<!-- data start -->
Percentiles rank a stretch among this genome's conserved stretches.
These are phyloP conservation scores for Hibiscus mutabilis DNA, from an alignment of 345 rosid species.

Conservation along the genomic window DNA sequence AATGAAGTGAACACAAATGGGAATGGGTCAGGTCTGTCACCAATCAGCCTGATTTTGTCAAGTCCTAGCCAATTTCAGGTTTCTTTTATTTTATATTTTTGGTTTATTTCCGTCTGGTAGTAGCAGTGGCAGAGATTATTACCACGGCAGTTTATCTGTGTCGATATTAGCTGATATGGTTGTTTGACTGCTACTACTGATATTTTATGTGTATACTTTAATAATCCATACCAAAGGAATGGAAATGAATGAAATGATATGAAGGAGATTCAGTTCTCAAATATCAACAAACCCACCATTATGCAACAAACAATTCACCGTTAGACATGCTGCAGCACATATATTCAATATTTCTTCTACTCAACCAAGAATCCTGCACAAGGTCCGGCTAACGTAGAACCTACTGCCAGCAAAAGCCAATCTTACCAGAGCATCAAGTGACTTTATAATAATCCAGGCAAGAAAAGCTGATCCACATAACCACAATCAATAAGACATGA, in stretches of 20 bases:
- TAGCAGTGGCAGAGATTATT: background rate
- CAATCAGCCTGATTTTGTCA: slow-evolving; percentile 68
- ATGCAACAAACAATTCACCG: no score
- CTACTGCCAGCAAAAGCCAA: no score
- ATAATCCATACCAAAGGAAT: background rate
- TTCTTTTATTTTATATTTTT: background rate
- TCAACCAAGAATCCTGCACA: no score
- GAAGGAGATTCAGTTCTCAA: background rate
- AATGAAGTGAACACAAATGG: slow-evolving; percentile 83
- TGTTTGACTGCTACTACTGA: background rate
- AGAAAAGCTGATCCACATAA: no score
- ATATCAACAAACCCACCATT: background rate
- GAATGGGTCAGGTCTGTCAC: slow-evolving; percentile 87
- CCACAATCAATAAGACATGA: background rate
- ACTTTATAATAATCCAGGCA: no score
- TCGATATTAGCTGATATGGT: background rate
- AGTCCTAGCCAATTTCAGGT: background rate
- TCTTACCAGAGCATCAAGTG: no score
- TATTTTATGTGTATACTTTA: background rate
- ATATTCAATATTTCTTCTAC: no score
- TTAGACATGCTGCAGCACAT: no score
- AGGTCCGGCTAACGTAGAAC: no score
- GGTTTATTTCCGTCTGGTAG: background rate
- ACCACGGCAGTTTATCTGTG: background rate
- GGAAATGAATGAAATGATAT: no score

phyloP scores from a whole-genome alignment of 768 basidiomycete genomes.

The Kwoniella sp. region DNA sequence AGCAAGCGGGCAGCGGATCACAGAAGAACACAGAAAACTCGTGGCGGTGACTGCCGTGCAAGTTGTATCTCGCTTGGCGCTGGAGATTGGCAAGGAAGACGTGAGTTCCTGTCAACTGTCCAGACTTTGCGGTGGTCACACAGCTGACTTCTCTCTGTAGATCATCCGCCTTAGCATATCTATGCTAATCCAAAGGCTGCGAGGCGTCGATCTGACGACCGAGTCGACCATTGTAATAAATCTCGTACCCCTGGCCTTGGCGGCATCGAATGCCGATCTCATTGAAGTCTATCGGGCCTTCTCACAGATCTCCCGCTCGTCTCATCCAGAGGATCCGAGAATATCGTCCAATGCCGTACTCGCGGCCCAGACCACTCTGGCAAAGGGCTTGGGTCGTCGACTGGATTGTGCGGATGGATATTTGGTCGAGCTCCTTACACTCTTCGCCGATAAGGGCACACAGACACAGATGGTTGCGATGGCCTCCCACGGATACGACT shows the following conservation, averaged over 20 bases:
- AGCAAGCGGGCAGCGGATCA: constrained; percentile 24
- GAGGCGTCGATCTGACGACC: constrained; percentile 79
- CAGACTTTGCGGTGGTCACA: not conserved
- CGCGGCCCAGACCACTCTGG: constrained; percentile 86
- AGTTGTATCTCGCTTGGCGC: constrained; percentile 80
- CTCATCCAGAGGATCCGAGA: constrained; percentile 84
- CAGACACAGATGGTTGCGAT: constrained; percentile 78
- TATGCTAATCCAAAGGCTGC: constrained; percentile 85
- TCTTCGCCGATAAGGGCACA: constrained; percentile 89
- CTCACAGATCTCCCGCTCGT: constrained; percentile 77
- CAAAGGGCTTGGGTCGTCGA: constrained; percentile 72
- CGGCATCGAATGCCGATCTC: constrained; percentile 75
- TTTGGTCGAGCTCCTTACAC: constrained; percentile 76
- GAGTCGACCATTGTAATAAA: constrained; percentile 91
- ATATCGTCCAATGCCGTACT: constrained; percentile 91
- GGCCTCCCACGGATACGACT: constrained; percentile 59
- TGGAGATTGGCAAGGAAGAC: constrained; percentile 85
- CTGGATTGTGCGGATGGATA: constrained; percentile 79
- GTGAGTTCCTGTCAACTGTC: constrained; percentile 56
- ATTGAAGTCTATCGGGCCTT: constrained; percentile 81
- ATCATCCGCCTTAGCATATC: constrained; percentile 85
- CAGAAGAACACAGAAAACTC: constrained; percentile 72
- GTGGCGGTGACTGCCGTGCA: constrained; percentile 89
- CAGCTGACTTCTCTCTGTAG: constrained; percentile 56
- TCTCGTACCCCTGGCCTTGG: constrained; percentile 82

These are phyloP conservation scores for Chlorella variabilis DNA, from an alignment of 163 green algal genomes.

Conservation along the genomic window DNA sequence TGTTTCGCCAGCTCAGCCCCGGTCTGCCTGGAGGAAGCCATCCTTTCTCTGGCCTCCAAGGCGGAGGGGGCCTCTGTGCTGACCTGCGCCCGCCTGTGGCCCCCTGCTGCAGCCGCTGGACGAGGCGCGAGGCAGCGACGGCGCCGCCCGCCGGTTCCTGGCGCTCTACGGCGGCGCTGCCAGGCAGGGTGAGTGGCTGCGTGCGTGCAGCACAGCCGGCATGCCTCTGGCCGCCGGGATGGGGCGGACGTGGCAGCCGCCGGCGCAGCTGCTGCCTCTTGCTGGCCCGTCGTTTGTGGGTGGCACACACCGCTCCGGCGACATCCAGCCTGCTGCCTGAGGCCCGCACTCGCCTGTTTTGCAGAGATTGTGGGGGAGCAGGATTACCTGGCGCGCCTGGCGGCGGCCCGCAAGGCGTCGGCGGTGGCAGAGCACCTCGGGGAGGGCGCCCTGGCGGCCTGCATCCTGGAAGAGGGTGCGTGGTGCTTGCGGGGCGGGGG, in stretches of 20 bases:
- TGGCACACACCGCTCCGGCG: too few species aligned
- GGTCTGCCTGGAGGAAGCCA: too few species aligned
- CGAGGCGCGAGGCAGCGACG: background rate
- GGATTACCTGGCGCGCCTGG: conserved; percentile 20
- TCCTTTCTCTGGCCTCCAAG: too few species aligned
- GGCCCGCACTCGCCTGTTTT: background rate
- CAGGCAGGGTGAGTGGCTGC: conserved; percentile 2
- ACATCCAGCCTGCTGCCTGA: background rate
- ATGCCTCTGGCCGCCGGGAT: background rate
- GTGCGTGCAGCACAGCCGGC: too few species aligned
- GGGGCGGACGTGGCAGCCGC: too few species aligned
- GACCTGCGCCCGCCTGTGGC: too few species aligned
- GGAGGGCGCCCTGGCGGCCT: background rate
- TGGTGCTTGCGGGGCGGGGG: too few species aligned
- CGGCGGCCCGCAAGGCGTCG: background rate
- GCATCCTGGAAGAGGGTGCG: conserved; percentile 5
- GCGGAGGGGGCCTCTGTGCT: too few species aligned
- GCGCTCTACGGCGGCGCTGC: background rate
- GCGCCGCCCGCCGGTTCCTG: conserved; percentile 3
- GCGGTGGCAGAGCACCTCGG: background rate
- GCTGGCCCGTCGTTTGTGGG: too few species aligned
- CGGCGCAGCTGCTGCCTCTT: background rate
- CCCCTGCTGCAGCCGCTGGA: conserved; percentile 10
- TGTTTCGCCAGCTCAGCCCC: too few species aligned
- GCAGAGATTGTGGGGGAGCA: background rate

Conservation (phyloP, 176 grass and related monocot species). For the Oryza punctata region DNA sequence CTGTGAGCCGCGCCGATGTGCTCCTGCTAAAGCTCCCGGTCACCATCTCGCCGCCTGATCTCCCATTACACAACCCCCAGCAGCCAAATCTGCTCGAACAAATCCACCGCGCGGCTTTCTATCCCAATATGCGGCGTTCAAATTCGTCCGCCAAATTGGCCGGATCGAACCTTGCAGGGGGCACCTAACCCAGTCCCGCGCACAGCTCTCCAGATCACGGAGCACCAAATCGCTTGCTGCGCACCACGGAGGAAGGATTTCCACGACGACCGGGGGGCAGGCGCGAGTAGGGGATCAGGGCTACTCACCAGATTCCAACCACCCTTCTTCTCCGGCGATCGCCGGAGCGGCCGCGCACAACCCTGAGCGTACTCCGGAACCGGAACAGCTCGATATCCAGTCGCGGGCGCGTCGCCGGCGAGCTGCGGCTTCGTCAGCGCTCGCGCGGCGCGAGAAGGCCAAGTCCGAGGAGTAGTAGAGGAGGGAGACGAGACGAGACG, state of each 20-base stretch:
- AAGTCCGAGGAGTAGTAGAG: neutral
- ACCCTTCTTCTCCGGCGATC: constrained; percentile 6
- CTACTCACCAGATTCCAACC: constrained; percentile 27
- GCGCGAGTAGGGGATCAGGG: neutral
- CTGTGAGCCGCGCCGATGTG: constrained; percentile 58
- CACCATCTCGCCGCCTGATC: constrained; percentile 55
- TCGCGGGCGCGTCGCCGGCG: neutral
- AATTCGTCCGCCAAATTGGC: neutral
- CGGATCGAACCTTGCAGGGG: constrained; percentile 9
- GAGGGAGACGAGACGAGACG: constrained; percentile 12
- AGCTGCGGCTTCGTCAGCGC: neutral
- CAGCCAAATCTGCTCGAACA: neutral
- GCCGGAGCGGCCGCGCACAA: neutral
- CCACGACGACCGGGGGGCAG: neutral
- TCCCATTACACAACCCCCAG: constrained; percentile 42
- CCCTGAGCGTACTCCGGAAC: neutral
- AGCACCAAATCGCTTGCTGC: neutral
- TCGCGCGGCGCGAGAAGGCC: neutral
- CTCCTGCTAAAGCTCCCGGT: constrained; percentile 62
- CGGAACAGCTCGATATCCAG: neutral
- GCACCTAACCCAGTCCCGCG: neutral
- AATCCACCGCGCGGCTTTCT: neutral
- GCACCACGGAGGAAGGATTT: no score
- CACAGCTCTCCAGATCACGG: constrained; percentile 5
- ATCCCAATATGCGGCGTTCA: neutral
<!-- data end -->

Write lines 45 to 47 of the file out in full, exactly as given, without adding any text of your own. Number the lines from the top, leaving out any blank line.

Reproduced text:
- ATATCGTCCAATGCCGTACT: constrained; percentile 91
- GGCCTCCCACGGATACGACT: constrained; percentile 59
- TGGAGATTGGCAAGGAAGAC: constrained; percentile 85